Serving Others, Loving Jesus

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A very popular scripture in the Church (and perhaps even general Christianity) is John 14:15.

If ye love me, keep my commandments.

Perhaps one reason it is so popular is because it is so easy to understand. Of course, the way it is written it is an easy target for guilt-inducing leadership. I digress though.

The other day I was sharing this passage with our children at one of our supper scripture sessions, and noticed a footnote I had written in at some earlier time. It pointed to D&C 42:29:

If thou lovest me thou shalt serve me and keep all my commandments.

I found the extra expounding interesting: firstly, because serving and commandment keeping were made distinct, and secondly, because there’s more to loving Jesus than keeping the commandments. Or rather that showing our love for him is more than just keeping the commandments.

Almost immediately after sharing this scripture with the children, Mosiah 2:17 came to mind:

[When] ye are in the service of your fellow beings ye are only in the service of your God.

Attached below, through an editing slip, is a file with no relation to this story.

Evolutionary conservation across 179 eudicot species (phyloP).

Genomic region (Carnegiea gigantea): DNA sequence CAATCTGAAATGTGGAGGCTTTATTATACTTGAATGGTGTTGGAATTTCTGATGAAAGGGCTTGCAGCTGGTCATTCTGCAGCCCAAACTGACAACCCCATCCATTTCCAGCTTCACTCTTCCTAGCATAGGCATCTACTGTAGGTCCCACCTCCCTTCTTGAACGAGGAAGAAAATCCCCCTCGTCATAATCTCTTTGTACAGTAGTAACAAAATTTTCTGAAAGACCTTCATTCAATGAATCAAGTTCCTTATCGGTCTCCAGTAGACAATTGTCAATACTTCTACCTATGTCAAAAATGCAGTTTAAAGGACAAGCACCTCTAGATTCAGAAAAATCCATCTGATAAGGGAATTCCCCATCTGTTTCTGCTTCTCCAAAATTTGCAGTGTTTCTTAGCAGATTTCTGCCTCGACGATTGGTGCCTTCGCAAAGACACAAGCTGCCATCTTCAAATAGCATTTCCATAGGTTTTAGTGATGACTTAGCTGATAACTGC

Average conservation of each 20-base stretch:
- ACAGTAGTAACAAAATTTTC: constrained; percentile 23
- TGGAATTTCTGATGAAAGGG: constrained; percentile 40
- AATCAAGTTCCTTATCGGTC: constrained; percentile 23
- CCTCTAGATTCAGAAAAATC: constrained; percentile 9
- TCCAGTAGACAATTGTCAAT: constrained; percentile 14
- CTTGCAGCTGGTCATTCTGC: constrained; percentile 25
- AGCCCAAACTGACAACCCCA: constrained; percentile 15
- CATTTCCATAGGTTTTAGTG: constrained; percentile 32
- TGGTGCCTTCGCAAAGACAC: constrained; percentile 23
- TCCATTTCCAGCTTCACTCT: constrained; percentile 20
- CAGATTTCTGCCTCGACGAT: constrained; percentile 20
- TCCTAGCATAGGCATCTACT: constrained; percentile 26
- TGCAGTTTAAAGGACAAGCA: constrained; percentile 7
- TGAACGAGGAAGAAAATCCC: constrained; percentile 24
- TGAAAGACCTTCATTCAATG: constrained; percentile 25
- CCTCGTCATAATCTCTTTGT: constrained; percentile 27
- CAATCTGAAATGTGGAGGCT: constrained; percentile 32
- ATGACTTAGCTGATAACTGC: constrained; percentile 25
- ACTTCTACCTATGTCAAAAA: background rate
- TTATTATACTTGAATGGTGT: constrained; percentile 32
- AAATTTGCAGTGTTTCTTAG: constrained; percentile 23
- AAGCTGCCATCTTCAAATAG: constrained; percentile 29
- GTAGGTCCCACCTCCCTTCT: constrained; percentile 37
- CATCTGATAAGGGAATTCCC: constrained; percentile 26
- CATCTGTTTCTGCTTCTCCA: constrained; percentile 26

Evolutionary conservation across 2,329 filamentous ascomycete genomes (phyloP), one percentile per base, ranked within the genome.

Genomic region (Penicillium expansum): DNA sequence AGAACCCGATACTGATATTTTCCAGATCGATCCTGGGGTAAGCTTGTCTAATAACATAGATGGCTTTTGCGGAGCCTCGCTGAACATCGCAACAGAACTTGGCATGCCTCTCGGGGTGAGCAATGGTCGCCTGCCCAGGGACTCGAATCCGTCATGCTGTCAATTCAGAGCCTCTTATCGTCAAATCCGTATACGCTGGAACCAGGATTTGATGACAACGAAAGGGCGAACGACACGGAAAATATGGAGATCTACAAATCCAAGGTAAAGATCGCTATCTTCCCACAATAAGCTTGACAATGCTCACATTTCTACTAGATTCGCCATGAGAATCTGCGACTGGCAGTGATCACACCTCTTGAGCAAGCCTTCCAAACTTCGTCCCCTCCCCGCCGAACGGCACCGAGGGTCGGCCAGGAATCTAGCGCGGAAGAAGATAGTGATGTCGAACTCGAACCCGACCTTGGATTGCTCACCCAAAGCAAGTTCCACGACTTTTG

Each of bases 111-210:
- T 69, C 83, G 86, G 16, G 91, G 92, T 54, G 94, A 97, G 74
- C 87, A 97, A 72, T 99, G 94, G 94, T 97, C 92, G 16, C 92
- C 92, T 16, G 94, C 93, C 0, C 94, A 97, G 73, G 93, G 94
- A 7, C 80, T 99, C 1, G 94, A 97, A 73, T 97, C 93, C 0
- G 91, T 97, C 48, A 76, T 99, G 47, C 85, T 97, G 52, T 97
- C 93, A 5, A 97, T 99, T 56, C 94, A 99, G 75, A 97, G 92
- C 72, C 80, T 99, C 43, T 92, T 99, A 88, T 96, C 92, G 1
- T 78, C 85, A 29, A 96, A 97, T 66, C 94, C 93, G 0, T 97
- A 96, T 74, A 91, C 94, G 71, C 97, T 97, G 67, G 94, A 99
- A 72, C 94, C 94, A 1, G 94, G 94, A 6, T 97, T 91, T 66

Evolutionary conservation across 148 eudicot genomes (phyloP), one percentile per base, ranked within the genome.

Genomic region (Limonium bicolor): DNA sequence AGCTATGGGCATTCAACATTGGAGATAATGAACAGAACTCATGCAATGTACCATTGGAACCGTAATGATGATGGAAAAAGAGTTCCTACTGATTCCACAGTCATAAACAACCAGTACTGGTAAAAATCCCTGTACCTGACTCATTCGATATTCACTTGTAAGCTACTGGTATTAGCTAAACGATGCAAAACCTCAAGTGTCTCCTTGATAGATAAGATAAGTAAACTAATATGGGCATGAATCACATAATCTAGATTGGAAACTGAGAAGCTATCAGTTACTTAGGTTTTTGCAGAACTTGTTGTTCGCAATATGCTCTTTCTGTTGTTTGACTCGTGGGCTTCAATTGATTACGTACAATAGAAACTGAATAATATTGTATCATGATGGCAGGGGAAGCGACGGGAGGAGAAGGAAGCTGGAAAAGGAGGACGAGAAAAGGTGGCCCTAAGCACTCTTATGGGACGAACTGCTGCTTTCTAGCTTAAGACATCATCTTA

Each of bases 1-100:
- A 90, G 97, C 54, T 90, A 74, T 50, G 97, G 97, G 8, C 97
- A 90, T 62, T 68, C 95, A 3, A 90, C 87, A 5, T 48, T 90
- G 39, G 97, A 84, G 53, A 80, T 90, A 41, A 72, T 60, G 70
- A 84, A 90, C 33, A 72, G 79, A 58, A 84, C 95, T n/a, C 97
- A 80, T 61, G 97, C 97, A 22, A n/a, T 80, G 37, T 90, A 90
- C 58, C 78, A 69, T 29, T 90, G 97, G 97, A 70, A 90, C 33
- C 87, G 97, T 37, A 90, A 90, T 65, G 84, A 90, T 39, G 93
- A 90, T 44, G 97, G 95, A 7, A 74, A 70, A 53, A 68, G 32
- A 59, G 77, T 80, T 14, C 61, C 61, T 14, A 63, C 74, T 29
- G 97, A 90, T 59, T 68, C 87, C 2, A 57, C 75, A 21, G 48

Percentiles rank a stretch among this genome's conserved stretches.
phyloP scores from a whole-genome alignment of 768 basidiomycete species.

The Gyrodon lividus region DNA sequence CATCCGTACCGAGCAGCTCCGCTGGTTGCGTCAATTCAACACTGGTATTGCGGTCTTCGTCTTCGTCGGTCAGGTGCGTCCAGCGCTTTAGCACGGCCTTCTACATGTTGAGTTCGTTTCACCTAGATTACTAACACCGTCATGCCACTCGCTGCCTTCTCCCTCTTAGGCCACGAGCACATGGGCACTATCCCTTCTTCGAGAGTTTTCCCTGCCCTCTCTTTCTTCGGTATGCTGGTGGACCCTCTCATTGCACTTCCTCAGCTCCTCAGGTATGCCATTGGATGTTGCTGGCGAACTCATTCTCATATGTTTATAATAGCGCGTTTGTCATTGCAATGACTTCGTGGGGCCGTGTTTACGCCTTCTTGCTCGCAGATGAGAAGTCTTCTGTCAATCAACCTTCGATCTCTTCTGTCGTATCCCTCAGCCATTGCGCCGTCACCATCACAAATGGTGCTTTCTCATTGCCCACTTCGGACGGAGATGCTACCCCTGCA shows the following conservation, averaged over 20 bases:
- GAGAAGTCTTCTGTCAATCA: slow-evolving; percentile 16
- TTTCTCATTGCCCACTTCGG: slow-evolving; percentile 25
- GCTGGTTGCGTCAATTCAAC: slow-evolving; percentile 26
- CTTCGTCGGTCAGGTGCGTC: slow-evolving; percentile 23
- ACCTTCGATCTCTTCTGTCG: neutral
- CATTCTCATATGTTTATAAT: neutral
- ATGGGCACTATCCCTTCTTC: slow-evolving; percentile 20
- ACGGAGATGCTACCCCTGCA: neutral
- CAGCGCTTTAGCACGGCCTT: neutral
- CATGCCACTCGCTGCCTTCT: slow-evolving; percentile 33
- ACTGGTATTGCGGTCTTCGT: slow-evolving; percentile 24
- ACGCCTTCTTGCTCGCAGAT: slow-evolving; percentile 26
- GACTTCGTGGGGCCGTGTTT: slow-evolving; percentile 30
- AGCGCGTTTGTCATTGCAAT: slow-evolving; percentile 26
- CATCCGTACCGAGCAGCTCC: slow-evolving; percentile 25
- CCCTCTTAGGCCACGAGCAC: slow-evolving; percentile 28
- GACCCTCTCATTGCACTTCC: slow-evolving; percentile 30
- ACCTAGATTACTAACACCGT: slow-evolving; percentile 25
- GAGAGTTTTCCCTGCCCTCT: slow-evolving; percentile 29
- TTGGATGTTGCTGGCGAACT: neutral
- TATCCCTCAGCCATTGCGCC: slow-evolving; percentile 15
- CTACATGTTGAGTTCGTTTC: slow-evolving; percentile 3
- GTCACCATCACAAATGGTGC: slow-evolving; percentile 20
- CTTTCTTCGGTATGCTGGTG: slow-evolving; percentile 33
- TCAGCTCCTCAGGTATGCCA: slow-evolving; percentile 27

So not only is serving God a sign of our love for Him, but more importantly so is our serving others.

8 thoughts on “Serving Others, Loving Jesus

  1. When ever I try to quote John 14:15 to my wife, I never get very far. But hey, one of these times it might just work!

    Although I understand the doctrine, sometimes I feel like I need a ‘sabath’ from serving others. Not that I don’t love the Lord, not that I don’t want to serve him. I just feel I’m in need of a break. Specifically from Home Teaching and my calling as EQ Instructor.

    I look back and think of all the crap I have put up with from stake presidents, bishops, counselors, lazy ht companions, priesthood leaders in general, and I need a break.

    I understand that putting up with the crap is a somewhat required part of the gospel. But it grinds on me after a while and if they expect me to continue to put up with it, I think I need a year off.